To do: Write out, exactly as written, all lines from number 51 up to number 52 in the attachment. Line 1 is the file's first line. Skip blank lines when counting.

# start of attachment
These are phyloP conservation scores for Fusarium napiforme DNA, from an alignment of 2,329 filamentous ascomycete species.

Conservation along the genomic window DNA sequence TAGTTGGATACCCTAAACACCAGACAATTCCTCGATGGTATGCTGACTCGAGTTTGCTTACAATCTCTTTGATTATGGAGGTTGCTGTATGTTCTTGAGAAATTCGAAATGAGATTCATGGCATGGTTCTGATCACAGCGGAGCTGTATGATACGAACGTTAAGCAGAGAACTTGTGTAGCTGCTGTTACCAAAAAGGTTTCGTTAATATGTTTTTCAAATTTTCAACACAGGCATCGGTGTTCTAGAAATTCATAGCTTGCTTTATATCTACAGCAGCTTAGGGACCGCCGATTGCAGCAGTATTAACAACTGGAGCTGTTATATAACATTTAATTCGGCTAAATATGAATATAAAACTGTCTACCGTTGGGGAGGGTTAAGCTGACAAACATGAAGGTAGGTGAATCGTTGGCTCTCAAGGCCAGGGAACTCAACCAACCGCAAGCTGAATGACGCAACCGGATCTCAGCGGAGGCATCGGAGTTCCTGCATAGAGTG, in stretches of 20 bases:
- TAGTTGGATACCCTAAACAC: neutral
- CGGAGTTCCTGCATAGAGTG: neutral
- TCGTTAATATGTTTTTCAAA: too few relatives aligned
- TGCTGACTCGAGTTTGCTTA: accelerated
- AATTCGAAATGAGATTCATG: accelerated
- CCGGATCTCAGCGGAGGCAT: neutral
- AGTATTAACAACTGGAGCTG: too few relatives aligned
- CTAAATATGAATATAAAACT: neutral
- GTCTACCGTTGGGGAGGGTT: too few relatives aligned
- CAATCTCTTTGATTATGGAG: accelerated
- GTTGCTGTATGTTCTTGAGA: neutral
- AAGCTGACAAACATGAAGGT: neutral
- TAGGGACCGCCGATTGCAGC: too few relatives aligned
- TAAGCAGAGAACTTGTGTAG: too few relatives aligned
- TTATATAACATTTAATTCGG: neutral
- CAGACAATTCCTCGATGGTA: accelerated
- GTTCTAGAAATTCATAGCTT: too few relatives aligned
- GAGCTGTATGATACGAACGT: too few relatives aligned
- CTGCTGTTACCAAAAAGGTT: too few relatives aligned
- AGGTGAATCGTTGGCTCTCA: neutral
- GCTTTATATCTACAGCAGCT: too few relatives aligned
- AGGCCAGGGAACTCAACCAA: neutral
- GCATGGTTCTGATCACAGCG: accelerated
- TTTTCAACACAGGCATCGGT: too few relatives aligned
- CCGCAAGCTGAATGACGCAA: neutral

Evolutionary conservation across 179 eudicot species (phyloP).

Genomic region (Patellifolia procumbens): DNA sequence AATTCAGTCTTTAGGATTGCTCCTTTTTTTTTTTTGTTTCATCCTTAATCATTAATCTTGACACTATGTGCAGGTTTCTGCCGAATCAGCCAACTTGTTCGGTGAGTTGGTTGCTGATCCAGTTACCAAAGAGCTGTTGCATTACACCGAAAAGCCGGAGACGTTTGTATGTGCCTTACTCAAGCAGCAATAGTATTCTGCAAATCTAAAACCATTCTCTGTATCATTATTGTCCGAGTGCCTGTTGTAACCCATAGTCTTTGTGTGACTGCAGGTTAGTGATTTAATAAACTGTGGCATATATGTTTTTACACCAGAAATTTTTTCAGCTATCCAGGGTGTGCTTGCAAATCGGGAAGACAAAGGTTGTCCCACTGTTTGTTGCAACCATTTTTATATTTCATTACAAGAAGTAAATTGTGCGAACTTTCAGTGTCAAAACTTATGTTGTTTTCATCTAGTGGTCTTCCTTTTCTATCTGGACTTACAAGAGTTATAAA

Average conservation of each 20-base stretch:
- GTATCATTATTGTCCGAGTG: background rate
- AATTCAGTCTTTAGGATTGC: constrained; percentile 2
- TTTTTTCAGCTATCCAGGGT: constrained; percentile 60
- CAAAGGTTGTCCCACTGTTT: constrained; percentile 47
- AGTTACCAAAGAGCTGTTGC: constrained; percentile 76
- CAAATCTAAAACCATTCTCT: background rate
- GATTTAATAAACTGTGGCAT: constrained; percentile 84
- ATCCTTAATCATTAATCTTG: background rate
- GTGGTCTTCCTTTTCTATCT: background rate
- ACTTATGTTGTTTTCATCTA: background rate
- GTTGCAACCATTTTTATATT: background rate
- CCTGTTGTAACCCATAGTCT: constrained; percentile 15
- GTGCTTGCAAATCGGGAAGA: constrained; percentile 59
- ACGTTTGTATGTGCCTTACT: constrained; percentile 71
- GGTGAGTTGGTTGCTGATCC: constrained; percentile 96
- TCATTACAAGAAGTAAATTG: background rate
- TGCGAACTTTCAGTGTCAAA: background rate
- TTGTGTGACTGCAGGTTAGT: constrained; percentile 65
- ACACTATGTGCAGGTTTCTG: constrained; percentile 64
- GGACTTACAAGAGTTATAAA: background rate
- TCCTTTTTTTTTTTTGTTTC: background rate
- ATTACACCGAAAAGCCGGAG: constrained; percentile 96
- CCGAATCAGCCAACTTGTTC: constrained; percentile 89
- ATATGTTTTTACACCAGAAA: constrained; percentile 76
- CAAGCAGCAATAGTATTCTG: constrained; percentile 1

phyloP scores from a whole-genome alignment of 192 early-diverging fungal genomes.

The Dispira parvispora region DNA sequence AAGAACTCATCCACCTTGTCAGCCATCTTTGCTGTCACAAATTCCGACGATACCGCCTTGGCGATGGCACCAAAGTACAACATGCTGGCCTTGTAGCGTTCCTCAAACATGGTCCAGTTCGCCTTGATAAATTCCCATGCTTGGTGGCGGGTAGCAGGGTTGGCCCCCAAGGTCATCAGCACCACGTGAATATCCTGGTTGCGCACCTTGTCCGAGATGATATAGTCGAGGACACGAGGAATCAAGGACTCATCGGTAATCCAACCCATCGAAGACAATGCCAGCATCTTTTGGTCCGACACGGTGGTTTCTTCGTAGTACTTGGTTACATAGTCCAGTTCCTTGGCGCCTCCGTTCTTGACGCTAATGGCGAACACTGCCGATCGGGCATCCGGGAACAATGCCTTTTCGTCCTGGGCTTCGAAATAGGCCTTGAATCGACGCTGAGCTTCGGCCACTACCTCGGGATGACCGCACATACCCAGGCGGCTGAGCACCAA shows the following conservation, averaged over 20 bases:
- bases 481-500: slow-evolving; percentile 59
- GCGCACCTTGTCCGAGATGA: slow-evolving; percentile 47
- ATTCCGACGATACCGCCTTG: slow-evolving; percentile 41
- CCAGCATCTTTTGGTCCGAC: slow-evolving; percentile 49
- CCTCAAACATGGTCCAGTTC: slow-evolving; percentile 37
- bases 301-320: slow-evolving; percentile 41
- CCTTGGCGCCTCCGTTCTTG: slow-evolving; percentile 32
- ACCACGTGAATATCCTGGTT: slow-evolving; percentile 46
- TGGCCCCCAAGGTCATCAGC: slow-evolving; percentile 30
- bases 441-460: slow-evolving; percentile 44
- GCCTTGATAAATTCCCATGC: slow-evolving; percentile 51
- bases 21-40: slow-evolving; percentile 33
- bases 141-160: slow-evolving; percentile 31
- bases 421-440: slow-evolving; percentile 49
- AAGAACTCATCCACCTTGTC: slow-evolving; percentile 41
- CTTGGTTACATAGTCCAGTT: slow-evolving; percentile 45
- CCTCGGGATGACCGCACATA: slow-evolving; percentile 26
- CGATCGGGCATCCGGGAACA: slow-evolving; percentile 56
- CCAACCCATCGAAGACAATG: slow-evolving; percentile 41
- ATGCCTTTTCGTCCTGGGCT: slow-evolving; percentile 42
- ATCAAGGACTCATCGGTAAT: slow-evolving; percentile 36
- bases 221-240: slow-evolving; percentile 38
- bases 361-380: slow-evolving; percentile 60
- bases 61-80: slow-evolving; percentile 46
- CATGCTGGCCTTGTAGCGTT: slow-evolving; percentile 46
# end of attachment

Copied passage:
- TCCTTTTTTTTTTTTGTTTC: background rate
- ATTACACCGAAAAGCCGGAG: constrained; percentile 96